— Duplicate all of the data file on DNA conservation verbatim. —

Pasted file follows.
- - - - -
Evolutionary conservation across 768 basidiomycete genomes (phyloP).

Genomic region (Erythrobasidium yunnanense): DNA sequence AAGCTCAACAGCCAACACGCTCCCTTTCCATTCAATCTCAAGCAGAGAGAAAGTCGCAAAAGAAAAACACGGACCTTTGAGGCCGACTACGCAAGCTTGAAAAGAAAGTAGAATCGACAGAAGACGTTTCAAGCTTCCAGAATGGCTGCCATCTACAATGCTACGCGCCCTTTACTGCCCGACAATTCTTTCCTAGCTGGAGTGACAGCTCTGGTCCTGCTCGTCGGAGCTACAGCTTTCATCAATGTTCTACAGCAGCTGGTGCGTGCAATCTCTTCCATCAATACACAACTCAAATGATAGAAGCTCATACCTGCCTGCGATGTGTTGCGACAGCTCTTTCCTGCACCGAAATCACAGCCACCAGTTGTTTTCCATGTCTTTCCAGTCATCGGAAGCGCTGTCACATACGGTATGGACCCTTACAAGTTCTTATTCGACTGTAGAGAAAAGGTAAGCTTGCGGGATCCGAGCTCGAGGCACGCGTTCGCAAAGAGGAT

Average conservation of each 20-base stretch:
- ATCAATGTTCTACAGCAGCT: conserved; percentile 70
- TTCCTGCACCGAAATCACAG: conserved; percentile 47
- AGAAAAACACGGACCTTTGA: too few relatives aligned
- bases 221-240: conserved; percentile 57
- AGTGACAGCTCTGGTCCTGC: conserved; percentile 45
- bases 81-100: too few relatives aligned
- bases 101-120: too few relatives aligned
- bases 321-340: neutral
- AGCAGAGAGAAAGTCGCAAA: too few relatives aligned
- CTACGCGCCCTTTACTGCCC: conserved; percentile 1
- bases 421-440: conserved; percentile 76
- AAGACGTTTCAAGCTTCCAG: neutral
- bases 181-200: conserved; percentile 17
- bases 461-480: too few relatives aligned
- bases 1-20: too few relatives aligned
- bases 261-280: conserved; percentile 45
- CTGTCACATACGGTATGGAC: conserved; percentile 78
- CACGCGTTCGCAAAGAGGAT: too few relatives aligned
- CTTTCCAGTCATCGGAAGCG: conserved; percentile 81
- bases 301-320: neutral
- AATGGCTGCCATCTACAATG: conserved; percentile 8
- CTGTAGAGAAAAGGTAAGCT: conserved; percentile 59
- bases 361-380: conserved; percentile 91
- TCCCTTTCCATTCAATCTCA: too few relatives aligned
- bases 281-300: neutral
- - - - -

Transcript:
Evolutionary conservation across 768 basidiomycete genomes (phyloP).

Genomic region (Erythrobasidium yunnanense): DNA sequence AAGCTCAACAGCCAACACGCTCCCTTTCCATTCAATCTCAAGCAGAGAGAAAGTCGCAAAAGAAAAACACGGACCTTTGAGGCCGACTACGCAAGCTTGAAAAGAAAGTAGAATCGACAGAAGACGTTTCAAGCTTCCAGAATGGCTGCCATCTACAATGCTACGCGCCCTTTACTGCCCGACAATTCTTTCCTAGCTGGAGTGACAGCTCTGGTCCTGCTCGTCGGAGCTACAGCTTTCATCAATGTTCTACAGCAGCTGGTGCGTGCAATCTCTTCCATCAATACACAACTCAAATGATAGAAGCTCATACCTGCCTGCGATGTGTTGCGACAGCTCTTTCCTGCACCGAAATCACAGCCACCAGTTGTTTTCCATGTCTTTCCAGTCATCGGAAGCGCTGTCACATACGGTATGGACCCTTACAAGTTCTTATTCGACTGTAGAGAAAAGGTAAGCTTGCGGGATCCGAGCTCGAGGCACGCGTTCGCAAAGAGGAT

Average conservation of each 20-base stretch:
- ATCAATGTTCTACAGCAGCT: conserved; percentile 70
- TTCCTGCACCGAAATCACAG: conserved; percentile 47
- AGAAAAACACGGACCTTTGA: too few relatives aligned
- bases 221-240: conserved; percentile 57
- AGTGACAGCTCTGGTCCTGC: conserved; percentile 45
- bases 81-100: too few relatives aligned
- bases 101-120: too few relatives aligned
- bases 321-340: neutral
- AGCAGAGAGAAAGTCGCAAA: too few relatives aligned
- CTACGCGCCCTTTACTGCCC: conserved; percentile 1
- bases 421-440: conserved; percentile 76
- AAGACGTTTCAAGCTTCCAG: neutral
- bases 181-200: conserved; percentile 17
- bases 461-480: too few relatives aligned
- bases 1-20: too few relatives aligned
- bases 261-280: conserved; percentile 45
- CTGTCACATACGGTATGGAC: conserved; percentile 78
- CACGCGTTCGCAAAGAGGAT: too few relatives aligned
- CTTTCCAGTCATCGGAAGCG: conserved; percentile 81
- bases 301-320: neutral
- AATGGCTGCCATCTACAATG: conserved; percentile 8
- CTGTAGAGAAAAGGTAAGCT: conserved; percentile 59
- bases 361-380: conserved; percentile 91
- TCCCTTTCCATTCAATCTCA: too few relatives aligned
- bases 281-300: neutral